Conveyancing and Your Mortgage for Residential Properties

With the completion date agreed for the sale or purchase of a property, the issue of the mortgage is something that needs to be concentrated on to ensure that the process is completed on time and to the specifications of the agreed contract.


Before you are able to purchase a property, you need to arrange your mortgage. Without this, you will not have the funds available for a mortgage deposit to pay the seller. You will have received a draft contract from the buyer, which will have been analysed by your solicitor to go over the conditions of the sale as they have been set out.

Who to Call?

When being considered for a mortgage, you will need to consider how much you can borrow, which depends on annual income and any dependent (children, family members, etc.), among other possibilities.

Contacting a mortgage broker is the easiest way to do this. The broker will provide you with an estimate of how much they are willing or able to lend based on your circumstances.

Before being accepted for a mortgage, a mortgage valuation must be carried out by the mortgage company to ensure that the property is fit for the proposed loan. This includes identifying any defects in the property that could affect loan security and is usually completed within 48 hours.

The mortgage valuation is typically paid for by the buyer, but you may get it done for free by the company as a goodwill gesture to attract further business.


The typical time-frame for mortgage repayments is 25 years, but it varies. The shorter the term, the higher your monthly payments, but you will also pay less interest. If you are able to pay off your mortgage as quickly as possible, then opting for a short-term mortgage will be more beneficial.

When this is completed, you will be ready to pay the mortgage deposit to the seller of the house. This usually works out around 10% of the full price. You are also required to take out Building Insurance which is in your best interests as you will be 100% responsible for the property once the exchange is completed.


If you are selling your house, you need to ensure that your mortgage is fully paid off to remove any liability problems for the next owner. By completing a TA13 form, which includes finalisation details and completion date agreements, you are guaranteeing that the house is free from any further mortgage repayments on your end.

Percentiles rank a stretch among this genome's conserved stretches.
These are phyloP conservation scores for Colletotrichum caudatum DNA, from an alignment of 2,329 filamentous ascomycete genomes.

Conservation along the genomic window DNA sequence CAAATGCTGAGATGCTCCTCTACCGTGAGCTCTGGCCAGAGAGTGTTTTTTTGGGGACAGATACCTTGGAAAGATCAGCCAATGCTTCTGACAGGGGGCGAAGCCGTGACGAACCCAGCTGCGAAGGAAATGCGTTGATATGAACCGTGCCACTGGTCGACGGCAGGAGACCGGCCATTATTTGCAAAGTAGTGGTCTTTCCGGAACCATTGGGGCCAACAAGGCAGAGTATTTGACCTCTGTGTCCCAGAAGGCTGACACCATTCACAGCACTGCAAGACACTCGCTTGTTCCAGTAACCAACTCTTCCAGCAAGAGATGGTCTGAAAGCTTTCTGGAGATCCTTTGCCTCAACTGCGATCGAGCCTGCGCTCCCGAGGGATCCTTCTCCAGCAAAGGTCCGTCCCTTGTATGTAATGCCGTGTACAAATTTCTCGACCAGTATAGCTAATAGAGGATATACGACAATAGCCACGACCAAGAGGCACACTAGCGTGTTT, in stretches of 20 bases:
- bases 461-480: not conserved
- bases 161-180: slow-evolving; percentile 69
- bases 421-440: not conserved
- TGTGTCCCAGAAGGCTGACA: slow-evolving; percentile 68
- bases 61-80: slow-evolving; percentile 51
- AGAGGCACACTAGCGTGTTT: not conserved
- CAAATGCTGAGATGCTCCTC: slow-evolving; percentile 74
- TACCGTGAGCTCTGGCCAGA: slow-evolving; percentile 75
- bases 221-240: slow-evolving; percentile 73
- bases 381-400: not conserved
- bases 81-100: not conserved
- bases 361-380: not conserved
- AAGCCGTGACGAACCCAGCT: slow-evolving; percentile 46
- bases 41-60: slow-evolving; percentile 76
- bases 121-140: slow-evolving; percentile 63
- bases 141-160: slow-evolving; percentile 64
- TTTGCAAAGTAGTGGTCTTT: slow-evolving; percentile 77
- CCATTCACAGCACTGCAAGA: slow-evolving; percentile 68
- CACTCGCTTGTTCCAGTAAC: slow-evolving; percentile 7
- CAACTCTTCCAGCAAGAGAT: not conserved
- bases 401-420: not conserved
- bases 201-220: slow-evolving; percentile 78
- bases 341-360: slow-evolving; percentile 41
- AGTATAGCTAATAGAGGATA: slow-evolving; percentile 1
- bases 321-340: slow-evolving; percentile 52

Before Completion

Before completion of the sale, you will need to contact your mortgage company and request a redemption figure. This begins the process of paying off the remainder of your mortgage and the amount demanded by your mortgage company can then be paid when the sale to the new buyer is completed.

As the seller, your conveyancer will be required to obtain title deeds from the deed holder or any official copies that are available from the Land Registry. Along with this, they will also need to collect details on existing mortgage fees that demonstrate what still needs to be paid.


When completion day arrives, you can use the proceeds from the sale to go ahead with finalising the payment to the mortgage company. This outstanding mortgage payment will be completed by either your solicitor or the conveyancer to aid in the selling of the property.

Legal Issues

There are also legal issues associated with organising the arrangement or paying-off of your mortgage. Once the agreed contract is signed by both parties, you are both liable for any infractions committed that might be considered a breach of the contract.

If either party backs out of the deal, the other is legally within their rights to sue them. If the buyer pulls out, then the seller will be able to keep their deposit. It is beneficial for the buyer, seller and housing chain to fulfil your buying commitments.

Should the seller be proven to have been untruthful when filling out the necessary forms, this can have effects on the buyer’s mortgage payment. If they believed they were buying a property with no defects, but the opposite is discovered during inspections, then this can affect the amount that the mortgage company is willing to lend.

Working with solicitors or conveyancers will make the legal process much more straightforward and will look to eliminate any problems for both parties.